- Reciprocate information-sharing (Monitor followers and how the content you share is repinned. If you find there are certain followers that consistently repin your content, try repinning their content in reciprocation.)
- Follow others (The same principles from other social media channels apply to Pinterest. We do not need to follow everyone that follows us. Check on the type of content the new follower pins and evaluate if the content matches your needs and what your other followers are interested in too.)
Lastly, if you are prepping items for Pinterest, here are a few details to consider:
- Images: Use images in blog posts or other communications to make it easier on Pinterest users to post.
- Pin Features: Include pinning capabilities as part of your “share” social media icons on websites, emails, and more.
- Captions: Incorporate a short, but descriptive caption for each photo used to brand information more clearly.
Did the details above “pinpoint” the best practices you were thinking of as well? (Sorry, just had to play on that word!) Do you have other tips you are using as well? I’m interested in reading your insights and learning about the different ways you are using Pinterest too!
And in the meantime, if you are interested in other types of social media training, check out our new complimentary Cisco Social Media Training Program. Take short on-demand courses or sign up for customized one-on-one team training sessions by emailing email@example.com.
Tags: #smtraining, bookmarking, Cisco, education, information-sharing, learning, Pinterest, social, social learning, social media, social media strategies, social networking, training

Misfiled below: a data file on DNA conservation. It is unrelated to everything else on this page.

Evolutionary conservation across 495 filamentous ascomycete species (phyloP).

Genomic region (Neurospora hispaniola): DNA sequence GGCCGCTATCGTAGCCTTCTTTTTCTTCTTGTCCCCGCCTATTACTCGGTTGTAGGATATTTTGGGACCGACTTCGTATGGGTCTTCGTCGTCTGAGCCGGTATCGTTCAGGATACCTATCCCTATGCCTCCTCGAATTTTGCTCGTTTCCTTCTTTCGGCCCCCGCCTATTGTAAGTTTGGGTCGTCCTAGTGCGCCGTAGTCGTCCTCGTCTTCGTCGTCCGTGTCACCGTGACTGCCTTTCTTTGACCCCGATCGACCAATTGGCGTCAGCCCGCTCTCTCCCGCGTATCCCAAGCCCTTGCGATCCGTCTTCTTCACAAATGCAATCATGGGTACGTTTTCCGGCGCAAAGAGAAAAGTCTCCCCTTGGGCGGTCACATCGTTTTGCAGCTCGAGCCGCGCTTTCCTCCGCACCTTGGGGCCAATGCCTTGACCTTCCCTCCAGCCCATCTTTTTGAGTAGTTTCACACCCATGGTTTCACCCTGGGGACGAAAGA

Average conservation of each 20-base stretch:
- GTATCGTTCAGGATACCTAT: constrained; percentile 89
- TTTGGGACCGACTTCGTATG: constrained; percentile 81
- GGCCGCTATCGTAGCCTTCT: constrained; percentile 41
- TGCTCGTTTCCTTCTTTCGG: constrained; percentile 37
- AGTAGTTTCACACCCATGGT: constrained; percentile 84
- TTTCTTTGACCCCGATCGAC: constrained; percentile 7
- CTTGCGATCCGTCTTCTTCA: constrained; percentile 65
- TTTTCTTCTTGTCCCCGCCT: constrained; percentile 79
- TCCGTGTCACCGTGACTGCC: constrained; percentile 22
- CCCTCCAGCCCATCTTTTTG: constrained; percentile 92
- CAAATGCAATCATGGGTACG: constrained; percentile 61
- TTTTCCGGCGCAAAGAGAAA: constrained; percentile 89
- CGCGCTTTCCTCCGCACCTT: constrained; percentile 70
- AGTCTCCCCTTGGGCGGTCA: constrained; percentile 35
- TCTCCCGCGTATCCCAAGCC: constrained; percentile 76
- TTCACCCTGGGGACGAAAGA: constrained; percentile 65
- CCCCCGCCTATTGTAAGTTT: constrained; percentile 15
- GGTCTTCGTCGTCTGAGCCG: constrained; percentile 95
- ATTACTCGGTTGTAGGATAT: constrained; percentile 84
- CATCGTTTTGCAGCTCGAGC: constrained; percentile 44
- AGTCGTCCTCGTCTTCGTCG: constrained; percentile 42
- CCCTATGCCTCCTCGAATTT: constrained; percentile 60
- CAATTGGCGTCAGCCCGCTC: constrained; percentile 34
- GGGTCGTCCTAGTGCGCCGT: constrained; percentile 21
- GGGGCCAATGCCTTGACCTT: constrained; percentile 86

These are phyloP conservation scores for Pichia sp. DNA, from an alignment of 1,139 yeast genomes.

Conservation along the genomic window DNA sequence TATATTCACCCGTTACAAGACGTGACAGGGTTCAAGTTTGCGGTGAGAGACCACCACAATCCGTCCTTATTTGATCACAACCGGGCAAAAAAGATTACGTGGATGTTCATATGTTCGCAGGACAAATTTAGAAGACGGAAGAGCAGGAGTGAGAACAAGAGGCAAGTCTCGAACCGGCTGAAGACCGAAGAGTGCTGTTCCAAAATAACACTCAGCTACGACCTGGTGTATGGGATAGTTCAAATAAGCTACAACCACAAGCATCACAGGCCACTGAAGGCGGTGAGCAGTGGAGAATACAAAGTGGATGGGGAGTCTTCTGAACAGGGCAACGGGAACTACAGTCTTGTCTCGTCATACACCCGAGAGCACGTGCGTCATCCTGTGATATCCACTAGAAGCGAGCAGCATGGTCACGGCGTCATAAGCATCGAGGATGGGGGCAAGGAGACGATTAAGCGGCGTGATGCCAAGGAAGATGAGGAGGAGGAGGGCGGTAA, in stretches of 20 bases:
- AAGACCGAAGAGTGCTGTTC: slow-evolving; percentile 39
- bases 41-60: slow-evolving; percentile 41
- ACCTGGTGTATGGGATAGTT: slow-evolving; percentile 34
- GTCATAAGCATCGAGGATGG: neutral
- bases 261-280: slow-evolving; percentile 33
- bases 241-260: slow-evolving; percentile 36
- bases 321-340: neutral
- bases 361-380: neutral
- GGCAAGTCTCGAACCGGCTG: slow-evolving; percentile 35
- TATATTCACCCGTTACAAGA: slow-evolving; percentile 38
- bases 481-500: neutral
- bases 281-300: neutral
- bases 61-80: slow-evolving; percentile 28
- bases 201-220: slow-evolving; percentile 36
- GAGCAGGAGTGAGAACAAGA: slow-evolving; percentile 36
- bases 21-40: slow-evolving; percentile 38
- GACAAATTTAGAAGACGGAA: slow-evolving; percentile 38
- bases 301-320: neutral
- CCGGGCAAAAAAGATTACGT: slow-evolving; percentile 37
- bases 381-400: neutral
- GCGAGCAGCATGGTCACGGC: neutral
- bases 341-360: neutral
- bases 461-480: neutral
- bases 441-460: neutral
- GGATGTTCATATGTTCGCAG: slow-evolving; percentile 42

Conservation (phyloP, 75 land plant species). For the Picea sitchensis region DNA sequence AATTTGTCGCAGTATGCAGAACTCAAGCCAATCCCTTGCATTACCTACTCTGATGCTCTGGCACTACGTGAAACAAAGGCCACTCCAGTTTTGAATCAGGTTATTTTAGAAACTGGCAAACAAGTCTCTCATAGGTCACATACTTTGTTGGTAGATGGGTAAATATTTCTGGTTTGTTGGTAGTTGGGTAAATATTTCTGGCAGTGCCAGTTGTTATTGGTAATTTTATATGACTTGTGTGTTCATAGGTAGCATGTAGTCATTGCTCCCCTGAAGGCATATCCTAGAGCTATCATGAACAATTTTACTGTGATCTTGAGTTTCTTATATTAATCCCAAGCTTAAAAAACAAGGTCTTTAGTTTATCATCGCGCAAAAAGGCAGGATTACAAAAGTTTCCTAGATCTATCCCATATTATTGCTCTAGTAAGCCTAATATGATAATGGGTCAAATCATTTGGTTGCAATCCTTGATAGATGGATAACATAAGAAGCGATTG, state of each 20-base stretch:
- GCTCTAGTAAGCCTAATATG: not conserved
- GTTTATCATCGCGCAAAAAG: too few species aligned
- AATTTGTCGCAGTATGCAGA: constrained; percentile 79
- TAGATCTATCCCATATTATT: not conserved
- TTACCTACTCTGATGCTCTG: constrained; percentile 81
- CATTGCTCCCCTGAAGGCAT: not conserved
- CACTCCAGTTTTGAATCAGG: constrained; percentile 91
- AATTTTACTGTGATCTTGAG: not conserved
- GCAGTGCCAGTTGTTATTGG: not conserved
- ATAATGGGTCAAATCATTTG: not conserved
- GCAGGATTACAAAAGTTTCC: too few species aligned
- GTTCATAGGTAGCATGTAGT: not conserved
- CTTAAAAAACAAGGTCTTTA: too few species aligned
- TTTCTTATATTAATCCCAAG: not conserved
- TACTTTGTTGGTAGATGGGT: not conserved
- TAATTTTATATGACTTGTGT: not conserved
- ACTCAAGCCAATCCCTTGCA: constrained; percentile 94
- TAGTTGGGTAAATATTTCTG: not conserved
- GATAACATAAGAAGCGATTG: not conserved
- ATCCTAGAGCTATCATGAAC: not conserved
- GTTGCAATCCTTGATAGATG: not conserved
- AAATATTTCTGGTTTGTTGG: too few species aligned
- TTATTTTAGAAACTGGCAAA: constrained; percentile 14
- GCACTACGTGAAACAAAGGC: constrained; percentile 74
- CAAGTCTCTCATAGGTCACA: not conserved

BETT is the largest education event in the world, attracting some 40,000 government ministers and officials, education leaders, teachers and IT managers from around the world. This year Cisco sponsored two sessions – one on flipped classrooms and the other on education transformation, and on which I was a panel member and chaired by my colleague Hania Baramki. Dr Najla from the Abu Dhabi Education Council (ADEC), Chris Hummerstone, a UK head teacher at the Arnewood School, and Anne Gilleran, pedagogical lead for European SchoolNet’s eTwinning programme each spoke to transformation from a country perspective, an individual school perspective, and from the viewpoint of a pan-European context. I drew the common themes together after the three presentations and emphasised what was important. All spoke about the importance of starting with a vision, but a vision alone is not enough; it is crucial to envision what this vision would look like in practice, so that you know when that vision is on the way to being realised.
It is also clear the value of prior knowledge about what has worked, where significant challenges exist , and how to develop an effective decision making process, are crucial in the process. This prior knowledge come from academic research and anecdotal evidence, which need to be made readily available in formats that are well documented and accessible to everyone from education leaders, school principals, teacher and parents, and involve learners. Informal discussions are also of significant value either in person or through online communities.
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Tags: edtech, education